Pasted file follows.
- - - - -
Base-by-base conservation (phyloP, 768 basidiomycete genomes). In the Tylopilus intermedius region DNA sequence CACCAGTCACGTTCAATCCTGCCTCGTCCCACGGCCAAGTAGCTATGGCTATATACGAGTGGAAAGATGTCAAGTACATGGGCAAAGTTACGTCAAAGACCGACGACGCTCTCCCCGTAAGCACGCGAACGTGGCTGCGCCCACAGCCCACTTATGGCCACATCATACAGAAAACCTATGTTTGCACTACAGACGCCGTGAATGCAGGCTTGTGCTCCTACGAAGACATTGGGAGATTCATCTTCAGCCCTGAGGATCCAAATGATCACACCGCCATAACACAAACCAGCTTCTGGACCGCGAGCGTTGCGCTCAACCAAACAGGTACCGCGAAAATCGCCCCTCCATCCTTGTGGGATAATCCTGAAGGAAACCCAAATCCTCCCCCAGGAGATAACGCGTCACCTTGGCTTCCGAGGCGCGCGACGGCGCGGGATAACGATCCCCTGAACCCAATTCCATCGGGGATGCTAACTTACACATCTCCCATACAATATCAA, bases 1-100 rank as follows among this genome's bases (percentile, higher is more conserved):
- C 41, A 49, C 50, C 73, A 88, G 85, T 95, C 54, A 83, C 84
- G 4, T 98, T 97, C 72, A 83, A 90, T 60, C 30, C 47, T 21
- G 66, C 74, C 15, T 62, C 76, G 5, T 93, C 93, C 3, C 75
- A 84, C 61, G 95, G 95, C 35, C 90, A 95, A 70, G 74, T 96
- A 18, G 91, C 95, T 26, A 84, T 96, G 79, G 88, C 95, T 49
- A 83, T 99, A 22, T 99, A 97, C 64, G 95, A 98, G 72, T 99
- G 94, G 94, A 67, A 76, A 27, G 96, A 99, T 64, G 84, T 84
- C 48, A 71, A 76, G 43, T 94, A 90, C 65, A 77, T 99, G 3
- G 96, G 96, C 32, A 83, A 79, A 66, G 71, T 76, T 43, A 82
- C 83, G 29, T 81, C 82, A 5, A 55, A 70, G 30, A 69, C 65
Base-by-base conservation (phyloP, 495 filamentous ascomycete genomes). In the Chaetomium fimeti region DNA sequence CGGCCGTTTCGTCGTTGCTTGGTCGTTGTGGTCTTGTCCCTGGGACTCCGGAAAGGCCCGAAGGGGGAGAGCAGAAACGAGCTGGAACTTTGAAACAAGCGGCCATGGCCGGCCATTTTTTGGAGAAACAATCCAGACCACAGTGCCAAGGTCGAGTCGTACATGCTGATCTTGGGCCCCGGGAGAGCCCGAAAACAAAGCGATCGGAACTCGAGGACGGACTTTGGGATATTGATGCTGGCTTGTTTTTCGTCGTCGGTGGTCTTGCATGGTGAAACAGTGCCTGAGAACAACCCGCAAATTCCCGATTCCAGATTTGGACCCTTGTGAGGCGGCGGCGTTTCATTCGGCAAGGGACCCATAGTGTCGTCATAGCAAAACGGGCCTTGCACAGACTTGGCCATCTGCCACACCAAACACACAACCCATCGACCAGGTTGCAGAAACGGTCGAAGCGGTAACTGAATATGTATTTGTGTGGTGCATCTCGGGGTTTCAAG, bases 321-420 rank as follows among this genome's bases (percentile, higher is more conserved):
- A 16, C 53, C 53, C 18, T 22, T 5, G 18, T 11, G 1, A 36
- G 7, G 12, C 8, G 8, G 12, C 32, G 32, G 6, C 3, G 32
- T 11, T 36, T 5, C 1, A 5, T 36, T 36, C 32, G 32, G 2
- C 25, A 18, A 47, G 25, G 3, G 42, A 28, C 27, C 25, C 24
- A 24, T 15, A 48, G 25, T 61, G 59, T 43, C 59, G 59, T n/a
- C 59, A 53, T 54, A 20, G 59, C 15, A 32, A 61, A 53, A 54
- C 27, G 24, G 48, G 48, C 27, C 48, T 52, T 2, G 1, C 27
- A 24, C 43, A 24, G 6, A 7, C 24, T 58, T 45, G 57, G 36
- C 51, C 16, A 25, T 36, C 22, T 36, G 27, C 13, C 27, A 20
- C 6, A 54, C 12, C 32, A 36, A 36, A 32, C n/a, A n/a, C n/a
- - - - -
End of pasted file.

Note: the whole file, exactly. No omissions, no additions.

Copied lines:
Base-by-base conservation (phyloP, 768 basidiomycete genomes). In the Tylopilus intermedius region DNA sequence CACCAGTCACGTTCAATCCTGCCTCGTCCCACGGCCAAGTAGCTATGGCTATATACGAGTGGAAAGATGTCAAGTACATGGGCAAAGTTACGTCAAAGACCGACGACGCTCTCCCCGTAAGCACGCGAACGTGGCTGCGCCCACAGCCCACTTATGGCCACATCATACAGAAAACCTATGTTTGCACTACAGACGCCGTGAATGCAGGCTTGTGCTCCTACGAAGACATTGGGAGATTCATCTTCAGCCCTGAGGATCCAAATGATCACACCGCCATAACACAAACCAGCTTCTGGACCGCGAGCGTTGCGCTCAACCAAACAGGTACCGCGAAAATCGCCCCTCCATCCTTGTGGGATAATCCTGAAGGAAACCCAAATCCTCCCCCAGGAGATAACGCGTCACCTTGGCTTCCGAGGCGCGCGACGGCGCGGGATAACGATCCCCTGAACCCAATTCCATCGGGGATGCTAACTTACACATCTCCCATACAATATCAA, bases 1-100 rank as follows among this genome's bases (percentile, higher is more conserved):
- C 41, A 49, C 50, C 73, A 88, G 85, T 95, C 54, A 83, C 84
- G 4, T 98, T 97, C 72, A 83, A 90, T 60, C 30, C 47, T 21
- G 66, C 74, C 15, T 62, C 76, G 5, T 93, C 93, C 3, C 75
- A 84, C 61, G 95, G 95, C 35, C 90, A 95, A 70, G 74, T 96
- A 18, G 91, C 95, T 26, A 84, T 96, G 79, G 88, C 95, T 49
- A 83, T 99, A 22, T 99, A 97, C 64, G 95, A 98, G 72, T 99
- G 94, G 94, A 67, A 76, A 27, G 96, A 99, T 64, G 84, T 84
- C 48, A 71, A 76, G 43, T 94, A 90, C 65, A 77, T 99, G 3
- G 96, G 96, C 32, A 83, A 79, A 66, G 71, T 76, T 43, A 82
- C 83, G 29, T 81, C 82, A 5, A 55, A 70, G 30, A 69, C 65
Base-by-base conservation (phyloP, 495 filamentous ascomycete genomes). In the Chaetomium fimeti region DNA sequence CGGCCGTTTCGTCGTTGCTTGGTCGTTGTGGTCTTGTCCCTGGGACTCCGGAAAGGCCCGAAGGGGGAGAGCAGAAACGAGCTGGAACTTTGAAACAAGCGGCCATGGCCGGCCATTTTTTGGAGAAACAATCCAGACCACAGTGCCAAGGTCGAGTCGTACATGCTGATCTTGGGCCCCGGGAGAGCCCGAAAACAAAGCGATCGGAACTCGAGGACGGACTTTGGGATATTGATGCTGGCTTGTTTTTCGTCGTCGGTGGTCTTGCATGGTGAAACAGTGCCTGAGAACAACCCGCAAATTCCCGATTCCAGATTTGGACCCTTGTGAGGCGGCGGCGTTTCATTCGGCAAGGGACCCATAGTGTCGTCATAGCAAAACGGGCCTTGCACAGACTTGGCCATCTGCCACACCAAACACACAACCCATCGACCAGGTTGCAGAAACGGTCGAAGCGGTAACTGAATATGTATTTGTGTGGTGCATCTCGGGGTTTCAAG, bases 321-420 rank as follows among this genome's bases (percentile, higher is more conserved):
- A 16, C 53, C 53, C 18, T 22, T 5, G 18, T 11, G 1, A 36
- G 7, G 12, C 8, G 8, G 12, C 32, G 32, G 6, C 3, G 32
- T 11, T 36, T 5, C 1, A 5, T 36, T 36, C 32, G 32, G 2
- C 25, A 18, A 47, G 25, G 3, G 42, A 28, C 27, C 25, C 24
- A 24, T 15, A 48, G 25, T 61, G 59, T 43, C 59, G 59, T n/a
- C 59, A 53, T 54, A 20, G 59, C 15, A 32, A 61, A 53, A 54
- C 27, G 24, G 48, G 48, C 27, C 48, T 52, T 2, G 1, C 27
- A 24, C 43, A 24, G 6, A 7, C 24, T 58, T 45, G 57, G 36
- C 51, C 16, A 25, T 36, C 22, T 36, G 27, C 13, C 27, A 20
- C 6, A 54, C 12, C 32, A 36, A 36, A 32, C n/a, A n/a, C n/a